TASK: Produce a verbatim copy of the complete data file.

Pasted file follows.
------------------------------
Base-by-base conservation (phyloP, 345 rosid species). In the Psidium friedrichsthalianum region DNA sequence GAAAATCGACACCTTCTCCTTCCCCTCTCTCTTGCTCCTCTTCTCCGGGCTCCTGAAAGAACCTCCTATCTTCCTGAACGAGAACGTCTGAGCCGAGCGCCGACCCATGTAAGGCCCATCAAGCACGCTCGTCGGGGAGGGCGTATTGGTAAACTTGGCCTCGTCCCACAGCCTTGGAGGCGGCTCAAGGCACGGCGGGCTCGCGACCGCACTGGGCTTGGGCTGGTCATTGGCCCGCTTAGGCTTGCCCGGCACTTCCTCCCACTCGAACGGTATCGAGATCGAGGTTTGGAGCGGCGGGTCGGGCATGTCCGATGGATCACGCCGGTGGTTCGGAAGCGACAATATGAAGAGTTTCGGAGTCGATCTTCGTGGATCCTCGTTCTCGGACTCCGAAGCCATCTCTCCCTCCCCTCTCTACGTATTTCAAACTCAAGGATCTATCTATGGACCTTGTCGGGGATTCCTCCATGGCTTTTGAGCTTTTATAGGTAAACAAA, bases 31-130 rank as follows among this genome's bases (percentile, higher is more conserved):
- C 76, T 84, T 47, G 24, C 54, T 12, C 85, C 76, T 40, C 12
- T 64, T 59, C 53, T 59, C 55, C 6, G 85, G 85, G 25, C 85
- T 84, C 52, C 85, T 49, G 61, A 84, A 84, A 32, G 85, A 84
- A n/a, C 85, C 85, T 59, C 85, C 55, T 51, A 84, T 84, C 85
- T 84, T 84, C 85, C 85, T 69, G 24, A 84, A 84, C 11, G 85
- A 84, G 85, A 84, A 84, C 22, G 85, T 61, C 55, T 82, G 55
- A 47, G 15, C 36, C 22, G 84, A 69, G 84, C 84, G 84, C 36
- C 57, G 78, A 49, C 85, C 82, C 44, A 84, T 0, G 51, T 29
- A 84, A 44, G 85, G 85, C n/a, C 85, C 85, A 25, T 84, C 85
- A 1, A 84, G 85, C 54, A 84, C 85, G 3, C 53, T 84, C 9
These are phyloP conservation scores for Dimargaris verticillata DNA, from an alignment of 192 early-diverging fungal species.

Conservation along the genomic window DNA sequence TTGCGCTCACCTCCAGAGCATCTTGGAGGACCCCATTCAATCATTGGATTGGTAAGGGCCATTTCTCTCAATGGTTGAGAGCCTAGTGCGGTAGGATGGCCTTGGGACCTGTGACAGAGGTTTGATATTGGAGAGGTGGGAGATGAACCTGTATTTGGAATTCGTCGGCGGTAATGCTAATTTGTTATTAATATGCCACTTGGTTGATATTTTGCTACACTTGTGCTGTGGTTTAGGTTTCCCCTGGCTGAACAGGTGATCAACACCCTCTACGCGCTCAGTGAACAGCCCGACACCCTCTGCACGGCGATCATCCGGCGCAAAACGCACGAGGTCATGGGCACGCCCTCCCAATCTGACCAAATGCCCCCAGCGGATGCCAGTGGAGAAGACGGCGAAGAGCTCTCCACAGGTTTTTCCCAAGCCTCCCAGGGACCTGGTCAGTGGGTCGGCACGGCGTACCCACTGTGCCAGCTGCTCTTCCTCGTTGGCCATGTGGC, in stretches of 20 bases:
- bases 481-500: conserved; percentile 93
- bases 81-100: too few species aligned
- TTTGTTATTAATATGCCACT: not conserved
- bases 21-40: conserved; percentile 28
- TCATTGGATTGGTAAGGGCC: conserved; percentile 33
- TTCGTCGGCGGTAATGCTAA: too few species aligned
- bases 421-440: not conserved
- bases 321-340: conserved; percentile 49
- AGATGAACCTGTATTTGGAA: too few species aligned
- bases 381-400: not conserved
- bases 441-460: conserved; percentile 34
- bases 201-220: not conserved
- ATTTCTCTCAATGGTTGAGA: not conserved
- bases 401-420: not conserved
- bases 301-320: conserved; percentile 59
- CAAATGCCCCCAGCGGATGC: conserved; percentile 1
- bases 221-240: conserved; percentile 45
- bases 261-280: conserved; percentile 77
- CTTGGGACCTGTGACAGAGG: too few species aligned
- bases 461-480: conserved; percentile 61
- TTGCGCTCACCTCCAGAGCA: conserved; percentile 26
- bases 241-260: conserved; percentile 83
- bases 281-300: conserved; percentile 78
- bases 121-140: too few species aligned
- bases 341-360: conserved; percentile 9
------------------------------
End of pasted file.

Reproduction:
Base-by-base conservation (phyloP, 345 rosid species). In the Psidium friedrichsthalianum region DNA sequence GAAAATCGACACCTTCTCCTTCCCCTCTCTCTTGCTCCTCTTCTCCGGGCTCCTGAAAGAACCTCCTATCTTCCTGAACGAGAACGTCTGAGCCGAGCGCCGACCCATGTAAGGCCCATCAAGCACGCTCGTCGGGGAGGGCGTATTGGTAAACTTGGCCTCGTCCCACAGCCTTGGAGGCGGCTCAAGGCACGGCGGGCTCGCGACCGCACTGGGCTTGGGCTGGTCATTGGCCCGCTTAGGCTTGCCCGGCACTTCCTCCCACTCGAACGGTATCGAGATCGAGGTTTGGAGCGGCGGGTCGGGCATGTCCGATGGATCACGCCGGTGGTTCGGAAGCGACAATATGAAGAGTTTCGGAGTCGATCTTCGTGGATCCTCGTTCTCGGACTCCGAAGCCATCTCTCCCTCCCCTCTCTACGTATTTCAAACTCAAGGATCTATCTATGGACCTTGTCGGGGATTCCTCCATGGCTTTTGAGCTTTTATAGGTAAACAAA, bases 31-130 rank as follows among this genome's bases (percentile, higher is more conserved):
- C 76, T 84, T 47, G 24, C 54, T 12, C 85, C 76, T 40, C 12
- T 64, T 59, C 53, T 59, C 55, C 6, G 85, G 85, G 25, C 85
- T 84, C 52, C 85, T 49, G 61, A 84, A 84, A 32, G 85, A 84
- A n/a, C 85, C 85, T 59, C 85, C 55, T 51, A 84, T 84, C 85
- T 84, T 84, C 85, C 85, T 69, G 24, A 84, A 84, C 11, G 85
- A 84, G 85, A 84, A 84, C 22, G 85, T 61, C 55, T 82, G 55
- A 47, G 15, C 36, C 22, G 84, A 69, G 84, C 84, G 84, C 36
- C 57, G 78, A 49, C 85, C 82, C 44, A 84, T 0, G 51, T 29
- A 84, A 44, G 85, G 85, C n/a, C 85, C 85, A 25, T 84, C 85
- A 1, A 84, G 85, C 54, A 84, C 85, G 3, C 53, T 84, C 9
These are phyloP conservation scores for Dimargaris verticillata DNA, from an alignment of 192 early-diverging fungal species.

Conservation along the genomic window DNA sequence TTGCGCTCACCTCCAGAGCATCTTGGAGGACCCCATTCAATCATTGGATTGGTAAGGGCCATTTCTCTCAATGGTTGAGAGCCTAGTGCGGTAGGATGGCCTTGGGACCTGTGACAGAGGTTTGATATTGGAGAGGTGGGAGATGAACCTGTATTTGGAATTCGTCGGCGGTAATGCTAATTTGTTATTAATATGCCACTTGGTTGATATTTTGCTACACTTGTGCTGTGGTTTAGGTTTCCCCTGGCTGAACAGGTGATCAACACCCTCTACGCGCTCAGTGAACAGCCCGACACCCTCTGCACGGCGATCATCCGGCGCAAAACGCACGAGGTCATGGGCACGCCCTCCCAATCTGACCAAATGCCCCCAGCGGATGCCAGTGGAGAAGACGGCGAAGAGCTCTCCACAGGTTTTTCCCAAGCCTCCCAGGGACCTGGTCAGTGGGTCGGCACGGCGTACCCACTGTGCCAGCTGCTCTTCCTCGTTGGCCATGTGGC, in stretches of 20 bases:
- bases 481-500: conserved; percentile 93
- bases 81-100: too few species aligned
- TTTGTTATTAATATGCCACT: not conserved
- bases 21-40: conserved; percentile 28
- TCATTGGATTGGTAAGGGCC: conserved; percentile 33
- TTCGTCGGCGGTAATGCTAA: too few species aligned
- bases 421-440: not conserved
- bases 321-340: conserved; percentile 49
- AGATGAACCTGTATTTGGAA: too few species aligned
- bases 381-400: not conserved
- bases 441-460: conserved; percentile 34
- bases 201-220: not conserved
- ATTTCTCTCAATGGTTGAGA: not conserved
- bases 401-420: not conserved
- bases 301-320: conserved; percentile 59
- CAAATGCCCCCAGCGGATGC: conserved; percentile 1
- bases 221-240: conserved; percentile 45
- bases 261-280: conserved; percentile 77
- CTTGGGACCTGTGACAGAGG: too few species aligned
- bases 461-480: conserved; percentile 61
- TTGCGCTCACCTCCAGAGCA: conserved; percentile 26
- bases 241-260: conserved; percentile 83
- bases 281-300: conserved; percentile 78
- bases 121-140: too few species aligned
- bases 341-360: conserved; percentile 9